How to Pair Gin
Gin is often limited to being paired with tonic or nothing. It can, however, be paired with various foods, flavoured tonics, and other mixers. But how does one calculate what goes with what?
Opposites attract when it comes to pairing food with drink. For example, seafood or nuts has been a historically excellent pairing with a refreshing G&T. The saltiness of these foods compliments floral undertones due to the juniper berries that are always present. Alternatively, tastes such as charcuterie meats are savoury and offer salty characteristics. This is best paired with citrus-heavy gins for balance, such as Purist Zest. Spicy foods, such as curries, pair well with gin due to the spices that are used for flavour in distilling gin. The spice also brings out a distinct pointed taste.
The same rules apply. With grapefruit or citrus-based tonics, a dry and bitter gin is the best way forward. The tartness of the alcohol combined with the sweet fizzy tonic creates a refreshing parity between them. However, an unflavoured tonic that has a biting tone is more influenced than the gin rather than vice versa. A suggestion is the Purist Marble, with its sweet notes of strawberry and cranberry which can balance the tart taste of the tonic.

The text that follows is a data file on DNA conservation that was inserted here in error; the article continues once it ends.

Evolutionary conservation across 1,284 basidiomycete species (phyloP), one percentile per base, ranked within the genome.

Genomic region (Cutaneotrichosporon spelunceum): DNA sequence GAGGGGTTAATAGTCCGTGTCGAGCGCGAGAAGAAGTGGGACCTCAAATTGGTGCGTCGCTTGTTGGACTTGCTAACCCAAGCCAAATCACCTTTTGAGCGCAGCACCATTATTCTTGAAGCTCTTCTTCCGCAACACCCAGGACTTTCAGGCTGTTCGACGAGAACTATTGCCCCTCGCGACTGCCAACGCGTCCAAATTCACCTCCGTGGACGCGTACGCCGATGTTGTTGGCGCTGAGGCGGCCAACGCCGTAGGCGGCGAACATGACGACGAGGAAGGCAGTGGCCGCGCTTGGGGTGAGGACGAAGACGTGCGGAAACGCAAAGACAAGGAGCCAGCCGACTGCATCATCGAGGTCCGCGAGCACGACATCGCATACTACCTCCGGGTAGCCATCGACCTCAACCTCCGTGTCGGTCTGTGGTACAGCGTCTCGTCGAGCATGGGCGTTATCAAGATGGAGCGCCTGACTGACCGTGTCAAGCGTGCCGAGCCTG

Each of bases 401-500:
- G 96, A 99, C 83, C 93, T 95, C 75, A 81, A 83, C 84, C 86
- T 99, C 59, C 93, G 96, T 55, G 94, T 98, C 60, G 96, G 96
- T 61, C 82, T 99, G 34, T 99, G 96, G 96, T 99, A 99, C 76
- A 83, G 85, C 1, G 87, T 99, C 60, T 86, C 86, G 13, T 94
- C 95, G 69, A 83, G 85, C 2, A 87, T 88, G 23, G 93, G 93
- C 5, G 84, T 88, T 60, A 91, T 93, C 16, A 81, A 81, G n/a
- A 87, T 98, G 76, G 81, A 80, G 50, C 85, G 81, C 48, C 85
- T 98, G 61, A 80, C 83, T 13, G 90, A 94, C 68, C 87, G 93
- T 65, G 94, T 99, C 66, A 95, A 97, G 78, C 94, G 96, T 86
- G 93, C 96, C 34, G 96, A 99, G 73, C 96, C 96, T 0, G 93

Tonic is not the only mixer of choice to consider. Lemonade has become an increasingly popular mixer with the younger generation, as a sugary and sweet lemonade helps balance the acidity. Lime juice and simple syrup make a refreshing cocktail that is called 'gimlet.' Different limes can create various tastes, for example, a regular lime is sweeter than key limes. A gin buck is a cocktail that relies on ginger beer or ale, with the added zest of lemon or lime, to create a balance of sweet and spiced.
At the end of the day, personal preference is a huge part of the pairing. Sweet tooth's and those who want a tart taste can change any combination to focus is on what best suits their palate.